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Wednesday, April 8, 2009

The Fear of Art

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Whenever politicians try to pass themselves off as art critics, intelligent citizens have to wonder whether all the other decisions made by public officials are rooted in such profound ignorance.

Even more of a wonder is why celebrated national artists even bother trying to create public art. All they usually get for their trouble are vulgar insults.

It happened again last week when a committee of the Milwaukee Common Council took plebeian potshots at the concept behind a $300,000 art installation for Downtown Milwaukee.

Alderman Bob Donovan actually rushed out of the room, saying: “I refuse to have my name attached to something as ridiculous as that.”

Actually, no one can remember respected artists ever expressing a strong desire for Donovan’s name to be attached to any of their creative works.

At least Alderman Willie Wade admitted his personal ignorance about art. “I’m just not feeling it,” Wade said, “But then, I wouldn’t pay 50 cents for the Mona Lisa.”

Wade’s admission showed why it wouldn’t be a good idea to put him in charge of acquisitions for the Milwaukee Art Museum. Neither should we give other art ignoramuses (self-confessed or not) veto power over public art. The ridiculous thing about the aldermanic anti-art eruption is that the Downtown art installation has already been paid for with $60,000 in city funds and $240,000 from the U.S. Department of Transportation.

Also, it really does seem rather charming.

Created by Janet Zweig, a nationally known artist born in Milwaukee, it utilizes five animated street signs mounted on light poles near the east end of Wisconsin Avenue leading to Milwaukee’s only recognizable world landmark, the Calatrava addition to the Milwaukee Art Museum.

Zweig’s installation is an Old World Milwaukee addition to the impressive public art collection on the Lake Michigan end of Downtown that not only includes Spanish architect Santiago Calatrava’s first U.S. design, but also the brilliant orange starburst by another world-renowned artist, Mark di Suvero.

Proving that public attacks frequently accompany the work of great artists, you can still hear calls from public officials for the di Suvero sculpture to be moved several miles east from the bluff where it overlooks Lake Michigan. But Calatrava had such respect for di Suvero’s The Calling he actually sited his $100 million addition to MAM so that it lines up perfectly with the sculpture.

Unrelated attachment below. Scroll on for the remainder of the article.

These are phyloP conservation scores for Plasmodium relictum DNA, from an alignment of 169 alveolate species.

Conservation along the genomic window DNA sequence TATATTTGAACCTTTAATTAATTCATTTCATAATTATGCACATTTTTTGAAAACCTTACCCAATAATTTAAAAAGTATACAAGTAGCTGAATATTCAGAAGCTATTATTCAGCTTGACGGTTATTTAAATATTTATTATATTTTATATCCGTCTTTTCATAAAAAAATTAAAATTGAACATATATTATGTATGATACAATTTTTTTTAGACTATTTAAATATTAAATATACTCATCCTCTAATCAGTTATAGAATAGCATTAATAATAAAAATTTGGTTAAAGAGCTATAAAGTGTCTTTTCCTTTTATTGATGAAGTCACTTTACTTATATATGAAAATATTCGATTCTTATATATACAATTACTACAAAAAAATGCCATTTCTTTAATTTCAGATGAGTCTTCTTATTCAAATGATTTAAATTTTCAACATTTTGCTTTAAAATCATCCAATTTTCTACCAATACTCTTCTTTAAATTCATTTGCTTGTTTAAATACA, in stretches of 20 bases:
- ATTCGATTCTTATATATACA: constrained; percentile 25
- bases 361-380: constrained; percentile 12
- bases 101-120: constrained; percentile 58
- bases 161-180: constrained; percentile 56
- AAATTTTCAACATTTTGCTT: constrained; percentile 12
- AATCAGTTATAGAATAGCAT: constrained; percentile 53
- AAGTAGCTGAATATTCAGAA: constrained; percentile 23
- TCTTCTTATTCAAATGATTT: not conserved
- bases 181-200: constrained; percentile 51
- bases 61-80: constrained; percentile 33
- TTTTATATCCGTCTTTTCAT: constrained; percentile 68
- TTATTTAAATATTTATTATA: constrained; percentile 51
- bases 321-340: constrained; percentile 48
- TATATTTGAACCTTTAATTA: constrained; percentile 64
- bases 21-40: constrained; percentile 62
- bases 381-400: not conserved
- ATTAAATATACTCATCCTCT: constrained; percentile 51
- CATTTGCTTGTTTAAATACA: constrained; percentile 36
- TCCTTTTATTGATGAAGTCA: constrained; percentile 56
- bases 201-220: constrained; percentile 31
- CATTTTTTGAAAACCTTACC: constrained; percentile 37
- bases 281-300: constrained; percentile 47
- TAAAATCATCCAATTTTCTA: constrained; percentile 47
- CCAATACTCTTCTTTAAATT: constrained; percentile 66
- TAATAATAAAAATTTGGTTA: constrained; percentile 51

Complementing the soaring, futuristic flight of the Calatrava and the grounded industrial beams of di Suvero, Zweig’s installation recalls Milwaukee in an even earlier age with an old-fashioned form of animation that flips panels to create moving figures. Local filmmakers, artists and performers would be employed to help create small stories to be told flip-book style inside five separate kiosks. What’s not to like about flip books?

Actually, art has always been pretty frightening to politicians. Because most of them have so little understanding or appreciation of art, they are afraid of being taken for fools.

I was living in Chicago in the ’60s when Pablo Picasso, the greatest living artist of the day, announced he was donating an original sculpture to be placed in the downtown civic center.

You have never seen a more terrified group of aldermen. All they knew about Picasso was that he created art they couldn’t understand. It was this newfangled “modern art” and they couldn’t make heads or tails out of it.

Picasso was creating some kind of abstract expressionism that seemed to include pieces of women, but their bodies and faces were all put together in the wrong order. What if the whole gift was a great big joke on the city of Chicago? Maybe it was even dirty. Who knew what body parts of women might be in there somewhere?

One alderman seriously proposed scrapping the Picasso in the civic center and replacing it with a statue of Chicago Cub Ernie Banks.

One sure sign of being a Midwestern rube is to assume sophisticated artists are always trying to make fun of you. That was one of the big objections voiced to the Blue Shirt by another prominent national artist, Dennis Oppenheim, that was rejected a few years back for the Milwaukee County airport.

Some of our most imaginative artists make the ordinary fantastic. That seemed to be the concept behind Oppenheim’s spectacularsounding piece. Unfortunately right-wing radio scared politicians into believing the artwork was somehow intended to insult blue collar Milwaukee.

If you’re in a remote corner of the airport parking garage someday, you may stumble across a clutter of sailboat parts scattered in a corner. That’s the noncontroversial art that was created instead.

Good art is never innocuous. But politicians are uncomfortable with anything that does not appeal to the lowest common denominator.

Politicians who are afraid of art make a perfectly good community look as backward and intolerant as they are.

What’s your take?

Write: editor@shepex.com or comment on this story online at www.expressmilwaukee.com.